Matching Items (5)

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Managed Retreat as a Policy Tool to Combat Sea Level Rise, Flood Risk, and Other Coastal Dangers

Description

A comprehensive review of the managed retreat literature reveals mixed feelings towards the legality, practicality and cost of the policy action as a way to react to rising sea level

A comprehensive review of the managed retreat literature reveals mixed feelings towards the legality, practicality and cost of the policy action as a way to react to rising sea level and coastal erosion. Existing research shows increasing costs of severe storm damage borne to insurance companies and private citizens, furthering the need for long-term policy actions that mitigate the negative effects of major storms. Some main policy actions are restricting development, strategically abandoning infrastructure, funding buyout programs, utilizing rolling easements, and implementing a variety of protective structures. These policy actions face various problems regarding their feasibility and practicality as policy tools, including wavering public support and total costs associated with the actions. Managed retreat specifically faces public scrutiny, as many coastal property owners are reluctant to retreat from the shore. This paper will use examples of managed retreat in other countries (Netherlands, Belgium, and France) to develop plans for specific municipalities, using their models, costs and successes to generate in-depth policy plans and proposals. When observing Clatsop County, Oregon and assessing its policy options, its established that the best policy option is a combination of beach nourishment and Controlled Reduced Tides. This paper analyzes several features of the county, such as the importance of its coastal economic activity and its geographical makeup, to decide what policy actions would be best to mitigate its risk from sea level rise and flood damages. The process used to determine the best course of action for Clatsop County can be replicated in other municipalities, although the resulting policies will obviously be unique to the area.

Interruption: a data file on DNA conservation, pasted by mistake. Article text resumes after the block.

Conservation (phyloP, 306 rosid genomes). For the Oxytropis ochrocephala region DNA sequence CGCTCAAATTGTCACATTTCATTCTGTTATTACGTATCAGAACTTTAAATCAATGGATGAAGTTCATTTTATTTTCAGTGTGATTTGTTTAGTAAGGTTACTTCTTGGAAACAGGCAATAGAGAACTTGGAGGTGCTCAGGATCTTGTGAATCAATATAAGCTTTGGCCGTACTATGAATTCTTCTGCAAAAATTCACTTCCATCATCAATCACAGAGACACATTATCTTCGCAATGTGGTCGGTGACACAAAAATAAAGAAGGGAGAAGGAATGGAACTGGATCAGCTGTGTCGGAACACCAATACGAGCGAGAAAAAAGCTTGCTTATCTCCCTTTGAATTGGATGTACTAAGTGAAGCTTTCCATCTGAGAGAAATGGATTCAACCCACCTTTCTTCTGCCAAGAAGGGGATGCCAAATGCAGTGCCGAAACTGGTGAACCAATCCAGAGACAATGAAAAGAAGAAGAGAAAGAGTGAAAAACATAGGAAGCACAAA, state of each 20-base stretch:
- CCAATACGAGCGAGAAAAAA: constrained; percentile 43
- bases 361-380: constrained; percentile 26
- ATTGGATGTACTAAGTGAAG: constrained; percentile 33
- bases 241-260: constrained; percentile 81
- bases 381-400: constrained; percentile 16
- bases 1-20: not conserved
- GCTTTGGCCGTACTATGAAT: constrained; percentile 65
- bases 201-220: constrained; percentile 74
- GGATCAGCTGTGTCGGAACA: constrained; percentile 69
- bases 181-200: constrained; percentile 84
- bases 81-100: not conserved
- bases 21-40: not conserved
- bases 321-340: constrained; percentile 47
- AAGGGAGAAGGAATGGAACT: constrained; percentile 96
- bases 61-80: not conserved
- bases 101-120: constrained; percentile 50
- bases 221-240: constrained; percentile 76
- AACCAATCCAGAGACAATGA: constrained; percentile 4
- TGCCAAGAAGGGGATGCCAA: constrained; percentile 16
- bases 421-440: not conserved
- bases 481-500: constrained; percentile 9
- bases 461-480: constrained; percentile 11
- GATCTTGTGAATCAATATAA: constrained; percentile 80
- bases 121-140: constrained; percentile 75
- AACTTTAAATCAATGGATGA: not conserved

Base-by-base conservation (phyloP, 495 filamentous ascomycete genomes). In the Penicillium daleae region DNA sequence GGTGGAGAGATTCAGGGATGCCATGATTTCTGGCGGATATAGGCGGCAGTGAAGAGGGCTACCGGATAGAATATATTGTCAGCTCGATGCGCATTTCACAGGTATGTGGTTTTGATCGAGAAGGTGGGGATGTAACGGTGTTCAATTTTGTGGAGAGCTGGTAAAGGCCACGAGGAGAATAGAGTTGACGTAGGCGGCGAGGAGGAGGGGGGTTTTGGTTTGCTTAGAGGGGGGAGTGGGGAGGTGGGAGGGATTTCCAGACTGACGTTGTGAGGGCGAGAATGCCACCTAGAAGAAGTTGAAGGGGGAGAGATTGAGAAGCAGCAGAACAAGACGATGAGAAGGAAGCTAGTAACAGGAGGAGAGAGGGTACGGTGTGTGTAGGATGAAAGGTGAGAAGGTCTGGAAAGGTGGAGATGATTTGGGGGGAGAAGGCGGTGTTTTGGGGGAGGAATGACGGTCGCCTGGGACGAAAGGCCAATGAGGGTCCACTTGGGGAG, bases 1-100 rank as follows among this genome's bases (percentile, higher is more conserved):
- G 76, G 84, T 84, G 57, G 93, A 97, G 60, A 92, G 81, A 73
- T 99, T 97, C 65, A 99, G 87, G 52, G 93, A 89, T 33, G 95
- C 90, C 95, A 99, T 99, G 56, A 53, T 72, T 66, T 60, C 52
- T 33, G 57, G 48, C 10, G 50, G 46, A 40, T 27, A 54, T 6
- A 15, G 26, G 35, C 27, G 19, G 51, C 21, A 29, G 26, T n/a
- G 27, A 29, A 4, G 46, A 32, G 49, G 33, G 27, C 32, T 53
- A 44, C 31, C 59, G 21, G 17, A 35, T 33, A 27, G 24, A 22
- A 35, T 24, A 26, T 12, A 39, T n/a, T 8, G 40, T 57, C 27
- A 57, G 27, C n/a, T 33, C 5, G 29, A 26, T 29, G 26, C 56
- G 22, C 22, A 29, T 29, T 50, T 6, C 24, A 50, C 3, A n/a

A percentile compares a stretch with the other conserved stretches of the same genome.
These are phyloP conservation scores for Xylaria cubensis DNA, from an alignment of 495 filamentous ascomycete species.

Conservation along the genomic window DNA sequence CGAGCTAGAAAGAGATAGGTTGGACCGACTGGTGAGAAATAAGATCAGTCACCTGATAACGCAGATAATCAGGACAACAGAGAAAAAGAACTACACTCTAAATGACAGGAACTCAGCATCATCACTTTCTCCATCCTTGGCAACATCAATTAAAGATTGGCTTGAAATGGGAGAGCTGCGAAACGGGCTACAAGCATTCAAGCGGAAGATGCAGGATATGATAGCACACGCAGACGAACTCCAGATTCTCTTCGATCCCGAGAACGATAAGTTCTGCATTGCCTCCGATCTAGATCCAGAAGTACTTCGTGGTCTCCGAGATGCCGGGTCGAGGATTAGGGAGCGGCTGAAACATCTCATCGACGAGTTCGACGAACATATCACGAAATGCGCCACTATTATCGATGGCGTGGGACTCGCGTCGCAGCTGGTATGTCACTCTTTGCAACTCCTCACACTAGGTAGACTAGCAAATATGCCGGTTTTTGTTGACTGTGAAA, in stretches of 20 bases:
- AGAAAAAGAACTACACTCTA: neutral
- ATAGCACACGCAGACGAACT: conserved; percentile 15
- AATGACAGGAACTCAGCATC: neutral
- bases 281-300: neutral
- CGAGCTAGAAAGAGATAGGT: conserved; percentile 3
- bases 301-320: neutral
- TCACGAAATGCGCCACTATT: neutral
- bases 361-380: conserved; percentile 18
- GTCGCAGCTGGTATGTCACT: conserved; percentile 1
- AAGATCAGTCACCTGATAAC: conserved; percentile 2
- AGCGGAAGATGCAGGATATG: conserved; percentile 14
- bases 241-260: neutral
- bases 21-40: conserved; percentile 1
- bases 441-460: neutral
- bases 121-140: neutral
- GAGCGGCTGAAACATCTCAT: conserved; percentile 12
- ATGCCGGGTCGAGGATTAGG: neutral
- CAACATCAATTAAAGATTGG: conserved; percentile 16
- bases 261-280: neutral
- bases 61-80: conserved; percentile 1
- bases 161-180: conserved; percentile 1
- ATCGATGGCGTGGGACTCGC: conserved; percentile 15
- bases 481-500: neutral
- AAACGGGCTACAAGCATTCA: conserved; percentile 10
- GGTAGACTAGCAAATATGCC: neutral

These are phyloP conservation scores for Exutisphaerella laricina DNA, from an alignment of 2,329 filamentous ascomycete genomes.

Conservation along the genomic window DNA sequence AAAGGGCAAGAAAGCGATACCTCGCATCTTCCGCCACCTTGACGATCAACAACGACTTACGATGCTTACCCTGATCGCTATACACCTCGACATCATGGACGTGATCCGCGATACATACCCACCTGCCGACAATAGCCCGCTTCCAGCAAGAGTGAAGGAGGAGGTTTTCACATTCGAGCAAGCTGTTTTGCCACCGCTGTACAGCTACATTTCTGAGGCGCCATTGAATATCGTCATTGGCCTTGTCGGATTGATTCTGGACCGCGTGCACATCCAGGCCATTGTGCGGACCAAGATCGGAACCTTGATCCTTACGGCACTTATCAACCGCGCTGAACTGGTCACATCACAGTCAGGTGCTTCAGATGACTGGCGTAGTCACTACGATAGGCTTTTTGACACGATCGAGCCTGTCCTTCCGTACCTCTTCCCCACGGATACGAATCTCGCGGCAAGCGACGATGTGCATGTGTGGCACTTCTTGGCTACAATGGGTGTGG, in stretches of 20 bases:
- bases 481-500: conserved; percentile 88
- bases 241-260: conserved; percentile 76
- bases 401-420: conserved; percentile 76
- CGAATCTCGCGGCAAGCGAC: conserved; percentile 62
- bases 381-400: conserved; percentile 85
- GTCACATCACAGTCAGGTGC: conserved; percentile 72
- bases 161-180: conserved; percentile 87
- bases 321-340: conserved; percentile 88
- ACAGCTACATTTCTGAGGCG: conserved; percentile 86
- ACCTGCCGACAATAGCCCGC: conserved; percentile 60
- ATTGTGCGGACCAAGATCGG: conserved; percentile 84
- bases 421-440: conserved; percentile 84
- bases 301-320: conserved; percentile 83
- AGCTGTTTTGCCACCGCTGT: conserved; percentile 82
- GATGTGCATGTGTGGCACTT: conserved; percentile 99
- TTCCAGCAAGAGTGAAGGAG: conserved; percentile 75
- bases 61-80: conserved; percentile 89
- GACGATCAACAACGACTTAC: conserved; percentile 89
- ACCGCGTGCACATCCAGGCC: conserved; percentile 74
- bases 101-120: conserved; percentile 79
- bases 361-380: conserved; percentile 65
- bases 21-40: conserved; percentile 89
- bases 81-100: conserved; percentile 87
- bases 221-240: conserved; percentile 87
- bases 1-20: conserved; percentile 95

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Created

Date Created
  • 2017-05

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A participatory Technology Assessment: Engaging ASU student's ideas about genome editing

Description

Advancements in science and technology, particularly in the field of genome editing, hold significant potential to change how future generations will treat disease and may fundamentally change what it means